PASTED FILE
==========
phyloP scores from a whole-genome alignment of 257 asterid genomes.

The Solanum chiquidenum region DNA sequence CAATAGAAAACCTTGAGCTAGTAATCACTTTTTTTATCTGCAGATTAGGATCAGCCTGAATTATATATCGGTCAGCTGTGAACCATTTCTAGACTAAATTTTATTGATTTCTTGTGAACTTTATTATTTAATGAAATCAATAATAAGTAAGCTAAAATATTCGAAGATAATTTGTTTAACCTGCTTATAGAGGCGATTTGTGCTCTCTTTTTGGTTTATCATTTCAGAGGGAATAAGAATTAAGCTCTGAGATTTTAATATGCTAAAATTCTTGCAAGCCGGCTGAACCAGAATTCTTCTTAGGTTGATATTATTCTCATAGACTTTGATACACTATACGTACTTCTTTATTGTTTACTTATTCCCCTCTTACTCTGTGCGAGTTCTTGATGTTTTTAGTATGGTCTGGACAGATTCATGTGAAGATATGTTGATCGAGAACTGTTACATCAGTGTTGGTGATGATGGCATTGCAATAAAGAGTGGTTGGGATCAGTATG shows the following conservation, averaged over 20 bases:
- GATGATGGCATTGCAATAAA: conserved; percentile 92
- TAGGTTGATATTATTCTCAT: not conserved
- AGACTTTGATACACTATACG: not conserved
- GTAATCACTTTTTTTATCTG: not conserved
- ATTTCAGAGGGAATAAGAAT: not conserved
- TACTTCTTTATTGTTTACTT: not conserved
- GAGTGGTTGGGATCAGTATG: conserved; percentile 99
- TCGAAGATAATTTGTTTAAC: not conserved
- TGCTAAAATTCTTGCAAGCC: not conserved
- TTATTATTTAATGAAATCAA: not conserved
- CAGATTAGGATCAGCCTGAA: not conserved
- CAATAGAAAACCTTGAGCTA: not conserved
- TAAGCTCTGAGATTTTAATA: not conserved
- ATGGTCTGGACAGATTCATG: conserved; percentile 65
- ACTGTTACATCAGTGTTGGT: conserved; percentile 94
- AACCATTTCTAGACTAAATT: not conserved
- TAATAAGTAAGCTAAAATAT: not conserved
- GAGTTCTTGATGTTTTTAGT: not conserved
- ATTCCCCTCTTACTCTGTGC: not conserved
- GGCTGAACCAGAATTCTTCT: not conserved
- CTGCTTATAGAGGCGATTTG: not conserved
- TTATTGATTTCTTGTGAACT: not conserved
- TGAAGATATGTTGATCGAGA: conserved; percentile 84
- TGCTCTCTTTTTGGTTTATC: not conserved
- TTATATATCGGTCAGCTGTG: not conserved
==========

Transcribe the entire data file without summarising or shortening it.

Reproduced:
phyloP scores from a whole-genome alignment of 257 asterid genomes.

The Solanum chiquidenum region DNA sequence CAATAGAAAACCTTGAGCTAGTAATCACTTTTTTTATCTGCAGATTAGGATCAGCCTGAATTATATATCGGTCAGCTGTGAACCATTTCTAGACTAAATTTTATTGATTTCTTGTGAACTTTATTATTTAATGAAATCAATAATAAGTAAGCTAAAATATTCGAAGATAATTTGTTTAACCTGCTTATAGAGGCGATTTGTGCTCTCTTTTTGGTTTATCATTTCAGAGGGAATAAGAATTAAGCTCTGAGATTTTAATATGCTAAAATTCTTGCAAGCCGGCTGAACCAGAATTCTTCTTAGGTTGATATTATTCTCATAGACTTTGATACACTATACGTACTTCTTTATTGTTTACTTATTCCCCTCTTACTCTGTGCGAGTTCTTGATGTTTTTAGTATGGTCTGGACAGATTCATGTGAAGATATGTTGATCGAGAACTGTTACATCAGTGTTGGTGATGATGGCATTGCAATAAAGAGTGGTTGGGATCAGTATG shows the following conservation, averaged over 20 bases:
- GATGATGGCATTGCAATAAA: conserved; percentile 92
- TAGGTTGATATTATTCTCAT: not conserved
- AGACTTTGATACACTATACG: not conserved
- GTAATCACTTTTTTTATCTG: not conserved
- ATTTCAGAGGGAATAAGAAT: not conserved
- TACTTCTTTATTGTTTACTT: not conserved
- GAGTGGTTGGGATCAGTATG: conserved; percentile 99
- TCGAAGATAATTTGTTTAAC: not conserved
- TGCTAAAATTCTTGCAAGCC: not conserved
- TTATTATTTAATGAAATCAA: not conserved
- CAGATTAGGATCAGCCTGAA: not conserved
- CAATAGAAAACCTTGAGCTA: not conserved
- TAAGCTCTGAGATTTTAATA: not conserved
- ATGGTCTGGACAGATTCATG: conserved; percentile 65
- ACTGTTACATCAGTGTTGGT: conserved; percentile 94
- AACCATTTCTAGACTAAATT: not conserved
- TAATAAGTAAGCTAAAATAT: not conserved
- GAGTTCTTGATGTTTTTAGT: not conserved
- ATTCCCCTCTTACTCTGTGC: not conserved
- GGCTGAACCAGAATTCTTCT: not conserved
- CTGCTTATAGAGGCGATTTG: not conserved
- TTATTGATTTCTTGTGAACT: not conserved
- TGAAGATATGTTGATCGAGA: conserved; percentile 84
- TGCTCTCTTTTTGGTTTATC: not conserved
- TTATATATCGGTCAGCTGTG: not conserved